COVID-19 | Save us, say Indians stuck in Iran’s epicentre Qom

We fought as part of the Ladakh Scouts during Kargil war but now our country has abandoned us, they say

March 17, 2020 05:13 pm | Updated 05:34 pm IST - NEW DELHI

In this Saturday, March 7, 2020 file photo, a cleric, right, assists a medic treating a patient infected with the new coronavirus, at a hospital in Qom, about 125 km south of Tehran.

In this Saturday, March 7, 2020 file photo, a cleric, right, assists a medic treating a patient infected with the new coronavirus, at a hospital in Qom, about 125 km south of Tehran.

Claiming that a number of Indians in Iran are facing extreme difficulties, a group of pilgrims from Kashmir and Kargil has urged for immediate intervention from the government.

Nadeem Yaqoob Hussain Bhat of Kashmir’s Budgam left with a team of 33 Shia pilgrims on January 31 to visit Iraq, Syria and Iran but is now stuck without food and money in Iran’s Qom. The team visited shrines of Imam Hussein, Bibi Zainab and Imam Ali in Iraq and Syria before reaching Qom as the city became the epicentre of the COVID-19 crisis in Iran prompting cancellation of Iranian flights to India.

COVID-19 | Interactive map of confirmed coronavirus cases in India

After 16 days, Mr. Bhat says he is on the verge of a mental breakdown. “Iran is cracking down on the emergency and in Qom especially there are many hard measures but our biggest worry is that the longer we stay here the greater is the chance that we could all fall sick if left here any longer. We are scared and have no money. We are risking our own health and if we fall sick then there is no scope of getting treatment here as there is no space in Iran’s hospitals that are overrun with their own patients,” said Mr. Bhat painting a dismal picture.

Mr. Bhat is a team leader of a large group of pilgrims who carry out frequent tours to Najaf, Karbala, Mashad, Qom and other holy places in West Asia. The number of pilgrims stuck in Qom from Kashmir, Ladakh and Kargil is around 850, according to him. Asghar Ali, a team leader of another group of pilgrims from Kargil, is among those who are trying to control the worsening situation.

“We are unable to get food as restaurants have shut and hotels are asking us to get out but where do we go? We request the Indian government to urgently help us,” said Asghar Ali speaking over phone.

Read: Virus toll in Iran climbs as lockdowns deepen across Middleast

The pilgrims said there are many among them who are elderly and require regular medication because of diabetes and other disorders but are not getting them as they carried stock to last till January 31 and Iran’s stressed medical field is unable to cope with any extra demand. The pilgrims have reached out to Kashmiri leader Imran Reza Ansari who has been mobilising resources to help the Indians in Qom. In view of the difficulties that the pilgrims are facing in Qom, Anjuman-E-Sahib Zaman of Kargil has appealed to the government of India to help them with the medicines that some of them require and evacuate them to India as soon as possible.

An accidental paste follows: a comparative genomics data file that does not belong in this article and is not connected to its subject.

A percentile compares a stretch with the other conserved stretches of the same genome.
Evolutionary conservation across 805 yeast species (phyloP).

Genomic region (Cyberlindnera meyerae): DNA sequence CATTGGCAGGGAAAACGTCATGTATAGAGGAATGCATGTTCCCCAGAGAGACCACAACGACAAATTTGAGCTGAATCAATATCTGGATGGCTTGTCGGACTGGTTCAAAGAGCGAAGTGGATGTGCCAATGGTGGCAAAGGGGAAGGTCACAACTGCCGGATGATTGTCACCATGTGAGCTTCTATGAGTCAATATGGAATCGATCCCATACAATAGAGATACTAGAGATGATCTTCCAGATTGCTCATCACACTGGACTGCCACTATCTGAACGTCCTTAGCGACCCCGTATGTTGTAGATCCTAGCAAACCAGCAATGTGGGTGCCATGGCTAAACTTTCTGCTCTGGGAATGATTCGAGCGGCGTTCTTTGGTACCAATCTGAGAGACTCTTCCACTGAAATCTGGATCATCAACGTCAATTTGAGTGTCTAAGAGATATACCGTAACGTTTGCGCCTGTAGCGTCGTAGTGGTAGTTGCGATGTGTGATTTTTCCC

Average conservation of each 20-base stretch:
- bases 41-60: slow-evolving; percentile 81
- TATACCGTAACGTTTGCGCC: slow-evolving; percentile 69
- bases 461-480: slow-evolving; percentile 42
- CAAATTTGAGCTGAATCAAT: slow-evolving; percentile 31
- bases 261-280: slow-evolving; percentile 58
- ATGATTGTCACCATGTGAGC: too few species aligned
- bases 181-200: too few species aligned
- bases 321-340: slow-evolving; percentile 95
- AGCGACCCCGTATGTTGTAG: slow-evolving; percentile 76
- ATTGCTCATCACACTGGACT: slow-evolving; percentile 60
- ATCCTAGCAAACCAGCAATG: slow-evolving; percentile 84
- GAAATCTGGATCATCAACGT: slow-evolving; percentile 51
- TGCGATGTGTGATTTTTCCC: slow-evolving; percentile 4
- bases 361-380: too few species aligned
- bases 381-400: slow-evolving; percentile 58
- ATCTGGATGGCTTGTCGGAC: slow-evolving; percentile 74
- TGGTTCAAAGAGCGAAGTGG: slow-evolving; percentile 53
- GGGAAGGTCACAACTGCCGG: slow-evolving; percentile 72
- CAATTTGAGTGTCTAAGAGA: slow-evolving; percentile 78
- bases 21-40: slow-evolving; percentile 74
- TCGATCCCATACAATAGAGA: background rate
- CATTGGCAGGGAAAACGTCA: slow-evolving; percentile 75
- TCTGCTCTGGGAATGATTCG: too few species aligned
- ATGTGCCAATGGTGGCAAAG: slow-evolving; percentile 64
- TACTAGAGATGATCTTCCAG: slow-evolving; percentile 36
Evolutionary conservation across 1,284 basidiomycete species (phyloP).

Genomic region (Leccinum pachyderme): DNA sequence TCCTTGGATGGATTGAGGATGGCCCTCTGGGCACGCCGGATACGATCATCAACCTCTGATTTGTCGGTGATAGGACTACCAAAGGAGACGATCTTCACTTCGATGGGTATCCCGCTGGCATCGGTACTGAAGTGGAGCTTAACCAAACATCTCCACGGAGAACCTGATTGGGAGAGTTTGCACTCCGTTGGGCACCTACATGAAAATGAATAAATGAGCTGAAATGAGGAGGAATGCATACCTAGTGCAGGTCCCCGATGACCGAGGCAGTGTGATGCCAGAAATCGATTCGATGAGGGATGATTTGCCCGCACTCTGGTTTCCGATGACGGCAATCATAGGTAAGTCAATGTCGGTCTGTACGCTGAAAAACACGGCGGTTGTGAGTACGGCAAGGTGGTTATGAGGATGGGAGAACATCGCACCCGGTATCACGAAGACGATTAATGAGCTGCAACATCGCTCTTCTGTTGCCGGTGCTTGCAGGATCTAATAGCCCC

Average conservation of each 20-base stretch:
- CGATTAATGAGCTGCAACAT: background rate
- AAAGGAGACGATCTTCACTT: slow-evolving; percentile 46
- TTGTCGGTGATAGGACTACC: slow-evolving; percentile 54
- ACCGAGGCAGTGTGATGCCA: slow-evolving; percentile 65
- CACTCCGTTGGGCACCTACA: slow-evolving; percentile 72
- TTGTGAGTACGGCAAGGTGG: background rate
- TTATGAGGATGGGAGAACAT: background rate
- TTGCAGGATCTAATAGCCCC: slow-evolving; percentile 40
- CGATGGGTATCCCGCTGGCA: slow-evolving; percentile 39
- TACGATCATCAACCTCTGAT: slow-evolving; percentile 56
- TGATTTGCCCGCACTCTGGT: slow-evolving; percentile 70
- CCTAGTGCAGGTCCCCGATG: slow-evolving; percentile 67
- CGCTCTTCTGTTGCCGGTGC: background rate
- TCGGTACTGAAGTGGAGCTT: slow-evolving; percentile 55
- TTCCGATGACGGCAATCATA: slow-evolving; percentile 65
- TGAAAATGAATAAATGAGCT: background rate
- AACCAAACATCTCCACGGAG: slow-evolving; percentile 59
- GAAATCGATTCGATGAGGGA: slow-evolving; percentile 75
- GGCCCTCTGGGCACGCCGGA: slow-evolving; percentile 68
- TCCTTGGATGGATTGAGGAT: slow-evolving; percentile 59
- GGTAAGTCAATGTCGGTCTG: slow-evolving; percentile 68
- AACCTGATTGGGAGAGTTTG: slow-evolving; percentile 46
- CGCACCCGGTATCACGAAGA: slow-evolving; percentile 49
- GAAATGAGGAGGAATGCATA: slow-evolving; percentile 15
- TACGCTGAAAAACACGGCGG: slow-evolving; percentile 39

“If the embassy of India extends its helping hand, the people on the ground can hire two locations where we can house the entire group of pilgrims and take necessary measures immediately to help anyone who could be sick,” said Mr. Ansari who is the general secretary of the All Jammu and Kashmir Shia Association. Another pilgrim Rehan Sahib of Kashmir said as Iran tightens control, they are even finding it difficult to coordinate essential movement within the group as there is a total ban on meetings and small gatherings.

Watch | COVID-19: Dos and don'ts from the Health Ministry

India has allowed a limited number of commercial flights to evacuate nationals from Iran but the pilgrims allege that the government has been slow. Officials The Hindu spoke to said India has a declared position that it would not evacuate those who are found to be positive in the test being conducted by the Indian medical team and quarantine facility along with necessary care would be ensured by the embassy in Tehran.

But Mr. Asghar has alleged that they are not getting timely feedback from the Indian mission regarding their requirements. The Hindu reached out to the Indian embassy for a response on the allegations but the officials declined to comment. At a press conference here on Monday, Lav Agarwal, Joint Secretary, Union Health Ministry, also declined to elaborate the plans to help the Indians saying the matter is being coordinated by the Ministry of External Affairs. Pilgrims are upset as they had valid tickets but missed the flights as they were cancelled.

“We ran out of money and now we are pooling in resources. How can we ensure our treatment in a foreign land if we fall sick. In Kargil we are highly patriotic and we have fought as part of the Ladakh Scouts during the Kargil war but now our country has abandoned us,” said Mr. Ali sobbing over phone. In view of the worsening crisis, Hamid Arabnejad, top officer of Mahan Air, has written a letter to Prime Minister Narendra Modi proposing to fly all Indians including the pilgrims of Qom without commercial considerations to India as a “humanitarian initiative”. The letter also argues that Indian carriers have been unwilling to fly to Iran because of the U.S. sanctions.

The pilgrims in Qom are one part of a large group of Indians stuck in Iran including around 5,000 nationals who live in Tehran and Bandar Abbas and the Mahan Air’s offer of free passage is meant for the entire community as per the letter of Mr. Arabnejad. Mr. Ansari said 44 students are also stuck in Tehran which is in a state of lockdown and frequent curfew. “They arrived in Tehran from Kish on Monday and we have sent them some money to take care of immediate needs. The need of the hour is generous official assistance from India.”

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